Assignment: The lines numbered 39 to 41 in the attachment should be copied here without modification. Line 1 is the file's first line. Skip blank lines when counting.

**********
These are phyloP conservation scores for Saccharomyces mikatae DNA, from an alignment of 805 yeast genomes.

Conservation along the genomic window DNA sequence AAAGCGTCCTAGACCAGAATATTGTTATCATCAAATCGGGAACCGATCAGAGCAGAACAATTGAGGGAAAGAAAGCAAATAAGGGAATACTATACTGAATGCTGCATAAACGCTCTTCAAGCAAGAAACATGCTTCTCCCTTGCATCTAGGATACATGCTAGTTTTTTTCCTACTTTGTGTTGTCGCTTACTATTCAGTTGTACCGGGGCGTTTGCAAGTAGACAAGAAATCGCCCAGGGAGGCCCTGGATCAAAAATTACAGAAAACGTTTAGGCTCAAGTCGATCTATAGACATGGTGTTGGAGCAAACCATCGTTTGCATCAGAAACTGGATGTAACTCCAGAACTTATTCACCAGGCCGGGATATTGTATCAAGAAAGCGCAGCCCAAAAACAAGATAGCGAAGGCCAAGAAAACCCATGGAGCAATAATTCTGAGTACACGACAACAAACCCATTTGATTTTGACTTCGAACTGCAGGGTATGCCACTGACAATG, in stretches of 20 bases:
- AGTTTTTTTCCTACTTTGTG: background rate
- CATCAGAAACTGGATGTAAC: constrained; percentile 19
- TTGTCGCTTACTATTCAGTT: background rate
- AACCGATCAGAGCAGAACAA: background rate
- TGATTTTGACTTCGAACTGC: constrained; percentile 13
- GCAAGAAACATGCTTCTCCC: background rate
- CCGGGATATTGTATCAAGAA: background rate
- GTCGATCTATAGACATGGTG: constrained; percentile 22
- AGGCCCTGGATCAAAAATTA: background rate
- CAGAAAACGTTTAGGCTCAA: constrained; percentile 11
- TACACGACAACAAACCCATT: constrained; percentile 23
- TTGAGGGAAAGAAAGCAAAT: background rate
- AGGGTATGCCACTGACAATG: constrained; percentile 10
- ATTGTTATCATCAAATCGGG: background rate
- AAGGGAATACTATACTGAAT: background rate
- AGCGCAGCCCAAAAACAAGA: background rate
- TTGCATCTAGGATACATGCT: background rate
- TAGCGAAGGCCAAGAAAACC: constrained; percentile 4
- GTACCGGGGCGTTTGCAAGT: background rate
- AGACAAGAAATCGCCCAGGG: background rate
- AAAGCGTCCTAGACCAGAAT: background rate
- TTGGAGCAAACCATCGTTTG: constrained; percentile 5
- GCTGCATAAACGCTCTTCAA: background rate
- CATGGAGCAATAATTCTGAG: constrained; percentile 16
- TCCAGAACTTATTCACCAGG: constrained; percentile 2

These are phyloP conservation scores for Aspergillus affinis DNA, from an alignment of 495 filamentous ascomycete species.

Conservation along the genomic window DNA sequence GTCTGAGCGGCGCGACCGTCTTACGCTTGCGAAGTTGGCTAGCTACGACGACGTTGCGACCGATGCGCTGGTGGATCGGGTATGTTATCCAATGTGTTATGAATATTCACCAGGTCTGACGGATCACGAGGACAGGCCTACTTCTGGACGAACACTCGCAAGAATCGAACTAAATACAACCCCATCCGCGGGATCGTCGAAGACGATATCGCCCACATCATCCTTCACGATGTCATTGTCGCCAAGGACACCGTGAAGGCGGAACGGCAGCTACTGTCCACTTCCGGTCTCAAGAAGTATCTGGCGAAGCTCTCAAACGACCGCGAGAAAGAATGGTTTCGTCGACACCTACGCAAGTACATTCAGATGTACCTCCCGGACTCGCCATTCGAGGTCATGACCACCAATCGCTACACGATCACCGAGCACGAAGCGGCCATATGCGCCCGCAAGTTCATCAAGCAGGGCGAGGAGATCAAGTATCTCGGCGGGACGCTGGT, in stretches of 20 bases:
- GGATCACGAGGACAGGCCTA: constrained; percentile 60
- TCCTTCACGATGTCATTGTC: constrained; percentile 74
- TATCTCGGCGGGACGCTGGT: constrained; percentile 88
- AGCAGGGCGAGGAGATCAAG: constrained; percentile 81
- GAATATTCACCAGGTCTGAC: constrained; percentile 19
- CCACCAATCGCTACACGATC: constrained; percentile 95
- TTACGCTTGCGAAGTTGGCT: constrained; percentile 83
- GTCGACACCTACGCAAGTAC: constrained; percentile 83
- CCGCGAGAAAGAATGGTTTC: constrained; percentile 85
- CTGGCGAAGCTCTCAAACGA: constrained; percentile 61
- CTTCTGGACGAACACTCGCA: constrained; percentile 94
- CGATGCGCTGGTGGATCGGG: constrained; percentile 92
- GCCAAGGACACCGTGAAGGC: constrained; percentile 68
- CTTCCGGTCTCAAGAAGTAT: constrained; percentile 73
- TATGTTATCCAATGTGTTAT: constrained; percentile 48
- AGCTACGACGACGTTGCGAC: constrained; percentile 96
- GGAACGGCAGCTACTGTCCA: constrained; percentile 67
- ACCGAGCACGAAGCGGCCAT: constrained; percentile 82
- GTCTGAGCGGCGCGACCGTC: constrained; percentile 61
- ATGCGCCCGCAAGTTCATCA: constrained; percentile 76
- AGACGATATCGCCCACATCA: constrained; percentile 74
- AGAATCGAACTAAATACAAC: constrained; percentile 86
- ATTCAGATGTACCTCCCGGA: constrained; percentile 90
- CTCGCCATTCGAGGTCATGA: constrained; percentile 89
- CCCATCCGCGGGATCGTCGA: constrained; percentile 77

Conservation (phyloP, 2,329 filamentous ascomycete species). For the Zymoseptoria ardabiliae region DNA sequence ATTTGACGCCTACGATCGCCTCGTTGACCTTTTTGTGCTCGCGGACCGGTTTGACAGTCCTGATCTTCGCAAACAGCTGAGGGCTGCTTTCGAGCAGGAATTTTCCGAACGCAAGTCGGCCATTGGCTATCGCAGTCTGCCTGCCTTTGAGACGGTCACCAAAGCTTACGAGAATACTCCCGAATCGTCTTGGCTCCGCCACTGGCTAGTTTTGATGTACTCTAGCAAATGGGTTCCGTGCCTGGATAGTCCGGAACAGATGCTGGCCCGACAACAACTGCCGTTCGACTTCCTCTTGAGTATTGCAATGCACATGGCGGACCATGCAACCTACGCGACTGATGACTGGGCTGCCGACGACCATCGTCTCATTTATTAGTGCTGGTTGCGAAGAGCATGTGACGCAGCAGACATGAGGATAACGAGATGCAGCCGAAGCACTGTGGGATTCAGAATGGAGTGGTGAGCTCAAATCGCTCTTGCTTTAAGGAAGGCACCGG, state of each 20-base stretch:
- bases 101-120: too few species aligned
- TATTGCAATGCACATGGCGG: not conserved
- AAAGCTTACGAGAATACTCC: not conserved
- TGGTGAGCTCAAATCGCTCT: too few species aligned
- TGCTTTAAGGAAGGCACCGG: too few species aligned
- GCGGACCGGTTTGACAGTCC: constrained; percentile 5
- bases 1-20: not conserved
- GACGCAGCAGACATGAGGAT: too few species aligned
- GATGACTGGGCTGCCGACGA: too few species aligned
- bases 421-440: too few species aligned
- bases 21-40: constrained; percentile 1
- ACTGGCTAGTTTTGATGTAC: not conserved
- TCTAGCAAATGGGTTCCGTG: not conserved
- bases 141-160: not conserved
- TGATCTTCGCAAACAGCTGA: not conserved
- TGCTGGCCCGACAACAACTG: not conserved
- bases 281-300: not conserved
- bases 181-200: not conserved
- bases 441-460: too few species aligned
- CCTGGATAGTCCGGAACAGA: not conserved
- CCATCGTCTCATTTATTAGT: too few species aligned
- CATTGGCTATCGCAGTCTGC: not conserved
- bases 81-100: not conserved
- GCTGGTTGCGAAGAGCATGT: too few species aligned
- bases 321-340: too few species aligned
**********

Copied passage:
- CTGGCGAAGCTCTCAAACGA: constrained; percentile 61
- CTTCTGGACGAACACTCGCA: constrained; percentile 94
- CGATGCGCTGGTGGATCGGG: constrained; percentile 92